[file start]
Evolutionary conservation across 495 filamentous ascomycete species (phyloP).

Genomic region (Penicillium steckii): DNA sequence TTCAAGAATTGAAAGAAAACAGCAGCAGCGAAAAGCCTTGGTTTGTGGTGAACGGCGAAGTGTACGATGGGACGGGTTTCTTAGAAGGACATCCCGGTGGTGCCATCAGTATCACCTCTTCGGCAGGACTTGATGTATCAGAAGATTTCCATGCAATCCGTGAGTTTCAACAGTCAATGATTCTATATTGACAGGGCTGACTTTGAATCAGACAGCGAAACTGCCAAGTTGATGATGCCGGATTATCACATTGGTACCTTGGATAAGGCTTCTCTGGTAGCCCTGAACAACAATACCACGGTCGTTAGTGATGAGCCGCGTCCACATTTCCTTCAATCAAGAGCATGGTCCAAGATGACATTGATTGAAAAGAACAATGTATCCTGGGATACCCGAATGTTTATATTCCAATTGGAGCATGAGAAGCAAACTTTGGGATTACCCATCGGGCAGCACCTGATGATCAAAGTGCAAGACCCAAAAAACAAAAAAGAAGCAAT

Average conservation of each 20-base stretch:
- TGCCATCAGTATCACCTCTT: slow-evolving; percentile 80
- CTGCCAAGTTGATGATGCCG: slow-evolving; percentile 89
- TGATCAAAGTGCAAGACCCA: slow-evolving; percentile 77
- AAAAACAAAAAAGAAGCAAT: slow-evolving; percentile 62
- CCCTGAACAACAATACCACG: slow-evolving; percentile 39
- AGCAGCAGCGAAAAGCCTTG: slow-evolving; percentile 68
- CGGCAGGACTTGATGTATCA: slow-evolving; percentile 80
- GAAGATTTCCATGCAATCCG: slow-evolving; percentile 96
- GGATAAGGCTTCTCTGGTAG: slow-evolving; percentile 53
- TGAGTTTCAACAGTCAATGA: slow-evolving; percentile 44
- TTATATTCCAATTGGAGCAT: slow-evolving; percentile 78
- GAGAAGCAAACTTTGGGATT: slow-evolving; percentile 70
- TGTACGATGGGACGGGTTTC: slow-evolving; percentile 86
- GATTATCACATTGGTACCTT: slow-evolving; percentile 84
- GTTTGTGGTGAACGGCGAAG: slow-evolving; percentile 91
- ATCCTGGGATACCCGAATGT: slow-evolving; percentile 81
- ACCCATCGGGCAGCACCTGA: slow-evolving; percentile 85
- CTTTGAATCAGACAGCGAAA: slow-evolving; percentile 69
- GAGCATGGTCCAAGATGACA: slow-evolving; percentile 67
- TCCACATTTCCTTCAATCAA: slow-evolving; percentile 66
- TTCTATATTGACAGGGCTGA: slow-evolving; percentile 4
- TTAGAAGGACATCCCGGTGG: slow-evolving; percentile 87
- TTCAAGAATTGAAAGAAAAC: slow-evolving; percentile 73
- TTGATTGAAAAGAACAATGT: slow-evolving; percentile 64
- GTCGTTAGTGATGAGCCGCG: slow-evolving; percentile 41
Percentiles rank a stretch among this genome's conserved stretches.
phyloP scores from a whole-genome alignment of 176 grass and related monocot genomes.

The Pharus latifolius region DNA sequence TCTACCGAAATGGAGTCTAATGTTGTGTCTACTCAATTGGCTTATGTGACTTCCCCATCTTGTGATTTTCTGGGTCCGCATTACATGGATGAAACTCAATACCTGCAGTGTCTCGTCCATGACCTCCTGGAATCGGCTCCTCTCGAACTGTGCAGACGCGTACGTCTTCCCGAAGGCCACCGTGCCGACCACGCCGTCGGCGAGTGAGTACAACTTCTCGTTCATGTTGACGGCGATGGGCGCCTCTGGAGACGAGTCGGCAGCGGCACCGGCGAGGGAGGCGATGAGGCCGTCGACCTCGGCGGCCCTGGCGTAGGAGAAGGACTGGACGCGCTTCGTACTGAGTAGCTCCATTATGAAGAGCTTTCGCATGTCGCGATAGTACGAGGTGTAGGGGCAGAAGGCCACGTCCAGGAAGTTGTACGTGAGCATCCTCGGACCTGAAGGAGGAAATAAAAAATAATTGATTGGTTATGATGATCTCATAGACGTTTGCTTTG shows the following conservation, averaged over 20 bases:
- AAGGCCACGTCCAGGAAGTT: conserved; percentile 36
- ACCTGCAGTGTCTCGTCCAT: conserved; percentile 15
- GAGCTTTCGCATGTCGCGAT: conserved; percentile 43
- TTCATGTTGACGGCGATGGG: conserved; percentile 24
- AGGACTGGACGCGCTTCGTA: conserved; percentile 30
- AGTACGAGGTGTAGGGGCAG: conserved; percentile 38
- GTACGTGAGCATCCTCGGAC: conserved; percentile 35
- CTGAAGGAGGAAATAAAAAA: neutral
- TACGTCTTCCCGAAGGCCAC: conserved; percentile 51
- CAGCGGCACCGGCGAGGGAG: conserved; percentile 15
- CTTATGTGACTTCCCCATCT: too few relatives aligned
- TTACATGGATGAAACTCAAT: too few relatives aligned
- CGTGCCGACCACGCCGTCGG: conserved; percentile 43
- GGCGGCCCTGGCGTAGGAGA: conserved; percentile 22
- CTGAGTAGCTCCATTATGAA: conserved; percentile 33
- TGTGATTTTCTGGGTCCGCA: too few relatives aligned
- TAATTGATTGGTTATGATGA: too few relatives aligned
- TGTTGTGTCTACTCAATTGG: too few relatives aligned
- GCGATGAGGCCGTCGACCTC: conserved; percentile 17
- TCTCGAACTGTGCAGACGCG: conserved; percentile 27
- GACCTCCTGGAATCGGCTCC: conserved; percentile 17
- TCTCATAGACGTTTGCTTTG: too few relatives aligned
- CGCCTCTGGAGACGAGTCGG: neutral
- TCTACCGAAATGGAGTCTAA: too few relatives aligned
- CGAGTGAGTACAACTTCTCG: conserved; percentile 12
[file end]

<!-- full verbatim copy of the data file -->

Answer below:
Evolutionary conservation across 495 filamentous ascomycete species (phyloP).

Genomic region (Penicillium steckii): DNA sequence TTCAAGAATTGAAAGAAAACAGCAGCAGCGAAAAGCCTTGGTTTGTGGTGAACGGCGAAGTGTACGATGGGACGGGTTTCTTAGAAGGACATCCCGGTGGTGCCATCAGTATCACCTCTTCGGCAGGACTTGATGTATCAGAAGATTTCCATGCAATCCGTGAGTTTCAACAGTCAATGATTCTATATTGACAGGGCTGACTTTGAATCAGACAGCGAAACTGCCAAGTTGATGATGCCGGATTATCACATTGGTACCTTGGATAAGGCTTCTCTGGTAGCCCTGAACAACAATACCACGGTCGTTAGTGATGAGCCGCGTCCACATTTCCTTCAATCAAGAGCATGGTCCAAGATGACATTGATTGAAAAGAACAATGTATCCTGGGATACCCGAATGTTTATATTCCAATTGGAGCATGAGAAGCAAACTTTGGGATTACCCATCGGGCAGCACCTGATGATCAAAGTGCAAGACCCAAAAAACAAAAAAGAAGCAAT

Average conservation of each 20-base stretch:
- TGCCATCAGTATCACCTCTT: slow-evolving; percentile 80
- CTGCCAAGTTGATGATGCCG: slow-evolving; percentile 89
- TGATCAAAGTGCAAGACCCA: slow-evolving; percentile 77
- AAAAACAAAAAAGAAGCAAT: slow-evolving; percentile 62
- CCCTGAACAACAATACCACG: slow-evolving; percentile 39
- AGCAGCAGCGAAAAGCCTTG: slow-evolving; percentile 68
- CGGCAGGACTTGATGTATCA: slow-evolving; percentile 80
- GAAGATTTCCATGCAATCCG: slow-evolving; percentile 96
- GGATAAGGCTTCTCTGGTAG: slow-evolving; percentile 53
- TGAGTTTCAACAGTCAATGA: slow-evolving; percentile 44
- TTATATTCCAATTGGAGCAT: slow-evolving; percentile 78
- GAGAAGCAAACTTTGGGATT: slow-evolving; percentile 70
- TGTACGATGGGACGGGTTTC: slow-evolving; percentile 86
- GATTATCACATTGGTACCTT: slow-evolving; percentile 84
- GTTTGTGGTGAACGGCGAAG: slow-evolving; percentile 91
- ATCCTGGGATACCCGAATGT: slow-evolving; percentile 81
- ACCCATCGGGCAGCACCTGA: slow-evolving; percentile 85
- CTTTGAATCAGACAGCGAAA: slow-evolving; percentile 69
- GAGCATGGTCCAAGATGACA: slow-evolving; percentile 67
- TCCACATTTCCTTCAATCAA: slow-evolving; percentile 66
- TTCTATATTGACAGGGCTGA: slow-evolving; percentile 4
- TTAGAAGGACATCCCGGTGG: slow-evolving; percentile 87
- TTCAAGAATTGAAAGAAAAC: slow-evolving; percentile 73
- TTGATTGAAAAGAACAATGT: slow-evolving; percentile 64
- GTCGTTAGTGATGAGCCGCG: slow-evolving; percentile 41
Percentiles rank a stretch among this genome's conserved stretches.
phyloP scores from a whole-genome alignment of 176 grass and related monocot genomes.

The Pharus latifolius region DNA sequence TCTACCGAAATGGAGTCTAATGTTGTGTCTACTCAATTGGCTTATGTGACTTCCCCATCTTGTGATTTTCTGGGTCCGCATTACATGGATGAAACTCAATACCTGCAGTGTCTCGTCCATGACCTCCTGGAATCGGCTCCTCTCGAACTGTGCAGACGCGTACGTCTTCCCGAAGGCCACCGTGCCGACCACGCCGTCGGCGAGTGAGTACAACTTCTCGTTCATGTTGACGGCGATGGGCGCCTCTGGAGACGAGTCGGCAGCGGCACCGGCGAGGGAGGCGATGAGGCCGTCGACCTCGGCGGCCCTGGCGTAGGAGAAGGACTGGACGCGCTTCGTACTGAGTAGCTCCATTATGAAGAGCTTTCGCATGTCGCGATAGTACGAGGTGTAGGGGCAGAAGGCCACGTCCAGGAAGTTGTACGTGAGCATCCTCGGACCTGAAGGAGGAAATAAAAAATAATTGATTGGTTATGATGATCTCATAGACGTTTGCTTTG shows the following conservation, averaged over 20 bases:
- AAGGCCACGTCCAGGAAGTT: conserved; percentile 36
- ACCTGCAGTGTCTCGTCCAT: conserved; percentile 15
- GAGCTTTCGCATGTCGCGAT: conserved; percentile 43
- TTCATGTTGACGGCGATGGG: conserved; percentile 24
- AGGACTGGACGCGCTTCGTA: conserved; percentile 30
- AGTACGAGGTGTAGGGGCAG: conserved; percentile 38
- GTACGTGAGCATCCTCGGAC: conserved; percentile 35
- CTGAAGGAGGAAATAAAAAA: neutral
- TACGTCTTCCCGAAGGCCAC: conserved; percentile 51
- CAGCGGCACCGGCGAGGGAG: conserved; percentile 15
- CTTATGTGACTTCCCCATCT: too few relatives aligned
- TTACATGGATGAAACTCAAT: too few relatives aligned
- CGTGCCGACCACGCCGTCGG: conserved; percentile 43
- GGCGGCCCTGGCGTAGGAGA: conserved; percentile 22
- CTGAGTAGCTCCATTATGAA: conserved; percentile 33
- TGTGATTTTCTGGGTCCGCA: too few relatives aligned
- TAATTGATTGGTTATGATGA: too few relatives aligned
- TGTTGTGTCTACTCAATTGG: too few relatives aligned
- GCGATGAGGCCGTCGACCTC: conserved; percentile 17
- TCTCGAACTGTGCAGACGCG: conserved; percentile 27
- GACCTCCTGGAATCGGCTCC: conserved; percentile 17
- TCTCATAGACGTTTGCTTTG: too few relatives aligned
- CGCCTCTGGAGACGAGTCGG: neutral
- TCTACCGAAATGGAGTCTAA: too few relatives aligned
- CGAGTGAGTACAACTTCTCG: conserved; percentile 12